I understand that Moshe ascended Har Sinai 3 times.

The 1st time was on 6th of Sivan

The 2nd time seems to have occurred after the sin of the Golden Calf, starting on 18 Tamuz and he spent 40 days praying to God for forgiveness.

The 3rd time began on Rosh Hodesh Elul and ended on Yom Kipur. This is when Moshe brought to God his own fashioned set of tablets, and God wrote the Ten Commandments on it. ( I will b"n followup with a separate question regarding what "version" was written on it.)

In asking my rabbi this question, he explained that Midrashim discuss a controversy as to what happened the 1st time and the 3rd time. One Midrash explains that only the 10 Commandments were received the 1st time, and the 3rd time he was taught Torah, Mishnah, Talmud, halacha and Midrash. Another opinion says that he was taught everything the first time.

My question - if on the 1st time, he was given only the 10 Commandments, why the 40 days to explain just that? It seems like a long time for that. If, he was taught everything the first time, then what was happening the 3rd time?

  • Cant all mitzvos be learnt from the aseres hadibros
    – sam
    Oct 23, 2019 at 15:27
  • 1
    Could you (ask your rabbi to) provide a source for such an interpretation? I've never heard of or seen any commentator who says that Moshe needed 40 days to learn the עשרת הדברות alone Oct 24, 2019 at 1:44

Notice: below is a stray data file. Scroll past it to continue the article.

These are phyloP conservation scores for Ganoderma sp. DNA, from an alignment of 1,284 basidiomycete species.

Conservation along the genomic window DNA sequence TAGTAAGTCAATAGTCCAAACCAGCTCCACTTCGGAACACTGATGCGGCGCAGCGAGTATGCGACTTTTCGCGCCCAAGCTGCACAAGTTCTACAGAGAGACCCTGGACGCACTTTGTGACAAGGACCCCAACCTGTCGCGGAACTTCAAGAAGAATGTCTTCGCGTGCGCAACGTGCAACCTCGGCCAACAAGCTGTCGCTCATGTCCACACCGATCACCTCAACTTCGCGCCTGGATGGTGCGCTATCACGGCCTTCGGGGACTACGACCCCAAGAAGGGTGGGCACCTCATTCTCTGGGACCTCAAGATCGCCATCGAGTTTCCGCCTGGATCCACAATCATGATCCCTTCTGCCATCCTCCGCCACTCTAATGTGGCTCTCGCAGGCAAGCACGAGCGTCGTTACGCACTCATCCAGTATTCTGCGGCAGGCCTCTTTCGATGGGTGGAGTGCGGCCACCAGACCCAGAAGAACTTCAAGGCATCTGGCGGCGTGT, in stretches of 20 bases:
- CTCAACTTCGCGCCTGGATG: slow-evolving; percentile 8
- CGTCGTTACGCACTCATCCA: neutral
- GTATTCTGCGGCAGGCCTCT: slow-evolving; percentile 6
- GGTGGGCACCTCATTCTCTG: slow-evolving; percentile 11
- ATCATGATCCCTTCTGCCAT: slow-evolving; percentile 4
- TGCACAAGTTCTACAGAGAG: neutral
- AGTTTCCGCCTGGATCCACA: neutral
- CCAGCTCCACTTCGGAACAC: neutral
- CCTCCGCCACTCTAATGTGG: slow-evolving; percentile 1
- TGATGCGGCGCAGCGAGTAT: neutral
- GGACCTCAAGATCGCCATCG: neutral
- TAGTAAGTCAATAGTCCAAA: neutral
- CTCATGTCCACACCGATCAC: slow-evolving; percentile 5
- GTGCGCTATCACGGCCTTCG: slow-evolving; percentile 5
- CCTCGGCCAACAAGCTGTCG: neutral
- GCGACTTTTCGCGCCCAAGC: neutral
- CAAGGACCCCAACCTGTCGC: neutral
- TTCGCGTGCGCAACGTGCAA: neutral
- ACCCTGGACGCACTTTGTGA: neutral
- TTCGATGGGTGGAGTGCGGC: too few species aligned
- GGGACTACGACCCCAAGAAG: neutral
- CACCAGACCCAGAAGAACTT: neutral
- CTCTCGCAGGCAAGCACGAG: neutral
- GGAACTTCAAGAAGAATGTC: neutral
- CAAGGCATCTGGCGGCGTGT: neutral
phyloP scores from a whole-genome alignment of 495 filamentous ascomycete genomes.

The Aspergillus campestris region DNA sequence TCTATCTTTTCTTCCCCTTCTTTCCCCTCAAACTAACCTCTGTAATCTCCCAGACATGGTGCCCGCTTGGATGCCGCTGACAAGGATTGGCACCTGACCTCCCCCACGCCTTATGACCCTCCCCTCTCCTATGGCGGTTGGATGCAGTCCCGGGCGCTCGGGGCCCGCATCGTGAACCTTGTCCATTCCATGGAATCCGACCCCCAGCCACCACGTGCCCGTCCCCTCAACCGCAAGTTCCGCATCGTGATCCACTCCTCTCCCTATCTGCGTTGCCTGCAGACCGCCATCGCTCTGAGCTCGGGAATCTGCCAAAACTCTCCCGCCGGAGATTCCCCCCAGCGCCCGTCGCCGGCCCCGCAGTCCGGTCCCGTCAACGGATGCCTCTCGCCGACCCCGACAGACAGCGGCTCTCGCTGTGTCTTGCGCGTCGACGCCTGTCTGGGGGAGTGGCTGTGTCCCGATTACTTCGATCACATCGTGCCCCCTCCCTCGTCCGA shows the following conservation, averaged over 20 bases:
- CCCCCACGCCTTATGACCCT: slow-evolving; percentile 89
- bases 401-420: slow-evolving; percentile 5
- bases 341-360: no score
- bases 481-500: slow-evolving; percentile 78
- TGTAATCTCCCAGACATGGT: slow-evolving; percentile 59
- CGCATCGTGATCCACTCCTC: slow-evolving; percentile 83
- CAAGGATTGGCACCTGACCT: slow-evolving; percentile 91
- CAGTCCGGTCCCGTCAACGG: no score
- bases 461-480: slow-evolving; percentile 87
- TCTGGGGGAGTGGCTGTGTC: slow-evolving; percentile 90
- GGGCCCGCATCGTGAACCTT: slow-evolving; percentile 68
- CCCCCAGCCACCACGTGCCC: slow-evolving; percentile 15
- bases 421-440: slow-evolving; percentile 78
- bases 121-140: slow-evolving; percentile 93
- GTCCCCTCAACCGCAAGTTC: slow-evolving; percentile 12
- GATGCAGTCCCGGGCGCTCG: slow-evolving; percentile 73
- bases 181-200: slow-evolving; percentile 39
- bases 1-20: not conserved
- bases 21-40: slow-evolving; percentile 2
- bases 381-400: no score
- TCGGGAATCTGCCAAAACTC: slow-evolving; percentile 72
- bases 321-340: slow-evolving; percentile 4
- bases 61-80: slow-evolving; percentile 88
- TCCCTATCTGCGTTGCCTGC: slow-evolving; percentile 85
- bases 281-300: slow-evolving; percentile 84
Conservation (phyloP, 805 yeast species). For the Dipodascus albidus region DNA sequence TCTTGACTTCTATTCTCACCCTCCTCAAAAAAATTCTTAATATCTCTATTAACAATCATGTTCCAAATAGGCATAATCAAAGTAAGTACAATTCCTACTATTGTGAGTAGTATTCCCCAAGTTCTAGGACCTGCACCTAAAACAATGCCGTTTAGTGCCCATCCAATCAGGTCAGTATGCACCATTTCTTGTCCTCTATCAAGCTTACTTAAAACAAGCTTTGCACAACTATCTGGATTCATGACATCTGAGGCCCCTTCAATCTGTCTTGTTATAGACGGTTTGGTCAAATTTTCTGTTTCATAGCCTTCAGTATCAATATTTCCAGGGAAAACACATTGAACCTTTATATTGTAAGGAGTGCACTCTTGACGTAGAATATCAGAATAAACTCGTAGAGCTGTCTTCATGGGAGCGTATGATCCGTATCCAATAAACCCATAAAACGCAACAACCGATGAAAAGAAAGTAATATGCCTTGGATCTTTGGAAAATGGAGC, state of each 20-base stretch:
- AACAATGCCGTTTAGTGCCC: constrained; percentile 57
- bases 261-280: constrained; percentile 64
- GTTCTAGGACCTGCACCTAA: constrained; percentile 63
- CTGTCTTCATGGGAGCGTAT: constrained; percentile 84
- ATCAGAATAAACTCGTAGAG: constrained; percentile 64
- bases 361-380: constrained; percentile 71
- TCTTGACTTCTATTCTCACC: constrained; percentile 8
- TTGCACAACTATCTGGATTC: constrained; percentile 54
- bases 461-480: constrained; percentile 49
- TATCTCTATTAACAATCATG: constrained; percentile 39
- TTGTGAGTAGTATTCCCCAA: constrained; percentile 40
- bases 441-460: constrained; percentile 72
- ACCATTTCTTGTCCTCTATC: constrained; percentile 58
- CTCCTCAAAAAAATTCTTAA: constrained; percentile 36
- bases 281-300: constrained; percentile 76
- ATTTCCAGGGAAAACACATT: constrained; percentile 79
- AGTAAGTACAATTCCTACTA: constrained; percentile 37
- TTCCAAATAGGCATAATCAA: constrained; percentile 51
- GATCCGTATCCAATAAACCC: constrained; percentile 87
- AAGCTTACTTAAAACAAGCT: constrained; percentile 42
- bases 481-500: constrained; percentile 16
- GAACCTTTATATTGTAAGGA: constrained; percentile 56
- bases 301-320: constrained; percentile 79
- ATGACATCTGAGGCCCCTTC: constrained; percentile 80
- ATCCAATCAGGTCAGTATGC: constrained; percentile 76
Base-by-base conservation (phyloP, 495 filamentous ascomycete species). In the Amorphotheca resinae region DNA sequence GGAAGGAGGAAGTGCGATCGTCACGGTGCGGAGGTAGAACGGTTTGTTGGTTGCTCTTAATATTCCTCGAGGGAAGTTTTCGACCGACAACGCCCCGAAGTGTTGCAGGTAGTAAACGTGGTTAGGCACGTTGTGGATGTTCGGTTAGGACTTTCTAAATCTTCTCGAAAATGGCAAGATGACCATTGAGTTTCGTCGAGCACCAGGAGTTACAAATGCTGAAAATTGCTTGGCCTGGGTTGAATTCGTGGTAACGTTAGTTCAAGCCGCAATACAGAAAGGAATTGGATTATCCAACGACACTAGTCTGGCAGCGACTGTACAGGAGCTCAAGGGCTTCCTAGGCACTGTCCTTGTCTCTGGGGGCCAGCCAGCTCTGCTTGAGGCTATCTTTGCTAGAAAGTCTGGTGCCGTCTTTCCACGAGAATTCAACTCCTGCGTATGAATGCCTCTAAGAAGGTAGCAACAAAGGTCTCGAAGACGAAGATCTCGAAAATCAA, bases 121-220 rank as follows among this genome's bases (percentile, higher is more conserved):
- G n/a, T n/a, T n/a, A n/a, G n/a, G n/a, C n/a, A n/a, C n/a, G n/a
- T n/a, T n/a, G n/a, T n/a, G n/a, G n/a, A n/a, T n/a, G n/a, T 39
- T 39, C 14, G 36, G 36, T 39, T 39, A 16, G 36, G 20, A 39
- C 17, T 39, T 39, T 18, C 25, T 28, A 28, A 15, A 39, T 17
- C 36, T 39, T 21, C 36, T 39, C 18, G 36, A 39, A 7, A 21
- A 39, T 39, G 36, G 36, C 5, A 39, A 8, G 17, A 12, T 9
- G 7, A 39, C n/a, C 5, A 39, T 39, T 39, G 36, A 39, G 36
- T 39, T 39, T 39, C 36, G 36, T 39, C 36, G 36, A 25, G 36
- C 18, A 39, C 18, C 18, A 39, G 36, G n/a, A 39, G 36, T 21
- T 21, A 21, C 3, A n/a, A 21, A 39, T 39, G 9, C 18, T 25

• Maybe as a start: Pirkei d'Rebbi Eliezer 46 says on the first forty days קורא במקרא ביום ושונה במשנה בלילה while on the second forty days קורא בדת מקרא ביום ושונה בדת משנה בלילה.
    – DonielF
    Dec 8, 2019 at 1:30

1 Answer 1


Even if it was "just" the aseres hadibros, God's wisdom is infinite compared to ours, so I'm sure Moshe was not bored up there and had plenty to learn and see.

We don't ask about souls in heaven, "What could they possibly be doing there for thousands of years?". And here Moshe was face to face with God! I bet he would jump at the opportunity to go for another 40 days if he was given the chance.

Regarding the 3rd ascension. Chagigah 9b says that to be called 'he who serves him [God]', you must study the Torah at least 101 times. So if Moshe acsended the mountain more than one time to study the Torah, that shouldn't be a cause for questioning.

On another angle, Aish.com explains here the significance of the three ascensions of 40 days, which total 120:

The defining feature of Moshe’s life was the Torah. His role in redeeming the Children of Israel from Egypt was solely so that they would receive God’s Torah at Sinai, with Moshe playing an essential role in its transmission to the Jewish People. Indeed, there is a parallel between days and years in terms of the process of Moshe’s receiving the Torah. In ascending the mountain to receive the Torah, there were three 40-day periods, namely (40 x 3 =) 120 days in total. This contains in microcosm the 120-year life of Moshe, which was dedicated to teaching Torah to the Jewish People.

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